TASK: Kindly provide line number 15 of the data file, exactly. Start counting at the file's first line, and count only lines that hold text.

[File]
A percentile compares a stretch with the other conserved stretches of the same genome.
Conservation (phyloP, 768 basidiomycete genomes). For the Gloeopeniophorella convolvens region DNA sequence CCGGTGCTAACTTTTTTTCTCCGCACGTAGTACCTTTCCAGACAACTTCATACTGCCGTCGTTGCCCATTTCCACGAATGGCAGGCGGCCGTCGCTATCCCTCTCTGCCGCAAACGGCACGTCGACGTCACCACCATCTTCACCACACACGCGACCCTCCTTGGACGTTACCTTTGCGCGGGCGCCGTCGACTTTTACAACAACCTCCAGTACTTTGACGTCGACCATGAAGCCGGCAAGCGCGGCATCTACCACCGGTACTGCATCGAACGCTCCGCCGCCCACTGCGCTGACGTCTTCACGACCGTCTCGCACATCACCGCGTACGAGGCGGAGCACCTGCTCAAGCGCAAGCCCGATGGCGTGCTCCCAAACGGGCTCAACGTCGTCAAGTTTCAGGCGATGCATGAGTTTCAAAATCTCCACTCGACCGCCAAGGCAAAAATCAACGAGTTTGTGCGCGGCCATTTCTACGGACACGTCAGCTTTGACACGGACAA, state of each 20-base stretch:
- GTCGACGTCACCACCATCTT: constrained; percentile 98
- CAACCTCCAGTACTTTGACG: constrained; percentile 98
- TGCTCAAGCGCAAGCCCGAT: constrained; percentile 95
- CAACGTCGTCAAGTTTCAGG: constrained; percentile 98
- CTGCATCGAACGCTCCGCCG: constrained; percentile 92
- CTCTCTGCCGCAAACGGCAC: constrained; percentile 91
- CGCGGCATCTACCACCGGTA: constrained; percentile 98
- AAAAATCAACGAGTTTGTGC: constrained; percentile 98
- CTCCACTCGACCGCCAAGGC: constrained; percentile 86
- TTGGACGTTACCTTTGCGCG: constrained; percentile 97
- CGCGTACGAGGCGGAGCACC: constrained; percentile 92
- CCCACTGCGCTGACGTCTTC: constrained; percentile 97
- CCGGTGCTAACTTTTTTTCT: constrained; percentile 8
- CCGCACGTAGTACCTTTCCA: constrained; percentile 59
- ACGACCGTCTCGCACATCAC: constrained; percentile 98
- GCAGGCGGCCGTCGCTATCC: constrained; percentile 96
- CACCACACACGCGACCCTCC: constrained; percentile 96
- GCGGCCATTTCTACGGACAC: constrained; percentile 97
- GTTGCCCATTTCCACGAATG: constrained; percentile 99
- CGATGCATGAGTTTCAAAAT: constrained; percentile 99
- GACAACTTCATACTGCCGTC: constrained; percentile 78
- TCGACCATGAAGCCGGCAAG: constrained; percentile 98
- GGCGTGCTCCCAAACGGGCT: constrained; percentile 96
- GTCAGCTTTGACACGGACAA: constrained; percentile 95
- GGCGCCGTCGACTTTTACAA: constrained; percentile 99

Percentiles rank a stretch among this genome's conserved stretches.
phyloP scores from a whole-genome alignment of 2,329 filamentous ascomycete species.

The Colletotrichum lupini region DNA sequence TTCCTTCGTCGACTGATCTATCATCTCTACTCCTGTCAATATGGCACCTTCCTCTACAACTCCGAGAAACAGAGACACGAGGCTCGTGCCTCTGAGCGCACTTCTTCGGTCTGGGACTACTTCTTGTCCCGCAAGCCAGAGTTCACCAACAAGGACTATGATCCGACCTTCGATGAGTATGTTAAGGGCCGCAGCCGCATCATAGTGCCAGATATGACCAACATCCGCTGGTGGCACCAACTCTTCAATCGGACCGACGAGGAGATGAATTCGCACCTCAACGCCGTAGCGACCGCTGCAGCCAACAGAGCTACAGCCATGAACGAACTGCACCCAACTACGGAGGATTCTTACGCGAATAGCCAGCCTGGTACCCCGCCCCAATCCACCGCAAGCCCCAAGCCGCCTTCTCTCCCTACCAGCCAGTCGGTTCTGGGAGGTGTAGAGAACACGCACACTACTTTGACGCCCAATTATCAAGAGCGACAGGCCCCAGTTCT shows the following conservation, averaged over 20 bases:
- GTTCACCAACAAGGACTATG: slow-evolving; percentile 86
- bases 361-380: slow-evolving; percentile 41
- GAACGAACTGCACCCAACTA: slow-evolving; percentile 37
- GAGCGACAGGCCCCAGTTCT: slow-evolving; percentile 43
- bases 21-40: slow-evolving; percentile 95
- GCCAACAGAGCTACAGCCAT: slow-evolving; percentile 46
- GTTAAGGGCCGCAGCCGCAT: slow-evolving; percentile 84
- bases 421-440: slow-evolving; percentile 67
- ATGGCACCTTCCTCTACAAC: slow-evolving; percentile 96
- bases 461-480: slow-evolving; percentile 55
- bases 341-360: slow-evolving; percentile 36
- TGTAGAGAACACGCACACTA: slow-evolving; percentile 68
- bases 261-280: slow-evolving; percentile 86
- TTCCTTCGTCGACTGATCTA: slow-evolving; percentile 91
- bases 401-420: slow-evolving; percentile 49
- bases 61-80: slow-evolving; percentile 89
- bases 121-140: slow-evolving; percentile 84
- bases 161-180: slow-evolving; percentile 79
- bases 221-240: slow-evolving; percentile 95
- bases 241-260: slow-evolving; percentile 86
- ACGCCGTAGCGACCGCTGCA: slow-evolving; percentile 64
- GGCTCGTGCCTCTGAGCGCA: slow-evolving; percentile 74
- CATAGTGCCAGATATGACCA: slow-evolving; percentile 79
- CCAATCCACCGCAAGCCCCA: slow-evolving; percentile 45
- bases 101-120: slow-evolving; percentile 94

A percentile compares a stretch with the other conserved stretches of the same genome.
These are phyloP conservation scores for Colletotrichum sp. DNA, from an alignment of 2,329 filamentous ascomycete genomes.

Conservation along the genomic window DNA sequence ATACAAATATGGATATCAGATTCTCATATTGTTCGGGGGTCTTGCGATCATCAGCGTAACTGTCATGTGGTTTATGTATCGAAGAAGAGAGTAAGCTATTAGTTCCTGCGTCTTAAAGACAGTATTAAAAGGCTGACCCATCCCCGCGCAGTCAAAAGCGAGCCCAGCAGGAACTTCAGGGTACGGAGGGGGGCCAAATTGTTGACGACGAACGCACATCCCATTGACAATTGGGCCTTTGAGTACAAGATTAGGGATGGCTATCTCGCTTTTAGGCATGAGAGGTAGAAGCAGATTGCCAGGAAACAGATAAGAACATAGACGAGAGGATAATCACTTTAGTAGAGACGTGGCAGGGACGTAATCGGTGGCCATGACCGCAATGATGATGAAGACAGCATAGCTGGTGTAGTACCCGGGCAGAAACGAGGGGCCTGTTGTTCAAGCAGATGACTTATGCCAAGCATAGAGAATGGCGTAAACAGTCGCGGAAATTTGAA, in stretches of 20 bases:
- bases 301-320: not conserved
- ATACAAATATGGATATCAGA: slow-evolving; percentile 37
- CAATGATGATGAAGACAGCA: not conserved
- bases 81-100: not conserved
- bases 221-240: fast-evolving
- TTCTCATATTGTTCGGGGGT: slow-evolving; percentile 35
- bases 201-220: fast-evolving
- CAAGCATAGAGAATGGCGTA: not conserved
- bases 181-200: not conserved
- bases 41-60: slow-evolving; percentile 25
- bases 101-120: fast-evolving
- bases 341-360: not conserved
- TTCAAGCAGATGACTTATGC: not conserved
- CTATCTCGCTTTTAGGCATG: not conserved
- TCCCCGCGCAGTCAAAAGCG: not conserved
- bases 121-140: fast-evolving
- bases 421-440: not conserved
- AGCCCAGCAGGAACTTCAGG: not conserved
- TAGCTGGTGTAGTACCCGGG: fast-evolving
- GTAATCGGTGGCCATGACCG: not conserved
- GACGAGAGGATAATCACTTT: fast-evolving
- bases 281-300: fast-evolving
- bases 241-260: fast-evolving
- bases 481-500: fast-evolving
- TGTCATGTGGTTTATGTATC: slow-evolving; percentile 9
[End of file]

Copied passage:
- CCGGTGCTAACTTTTTTTCT: constrained; percentile 8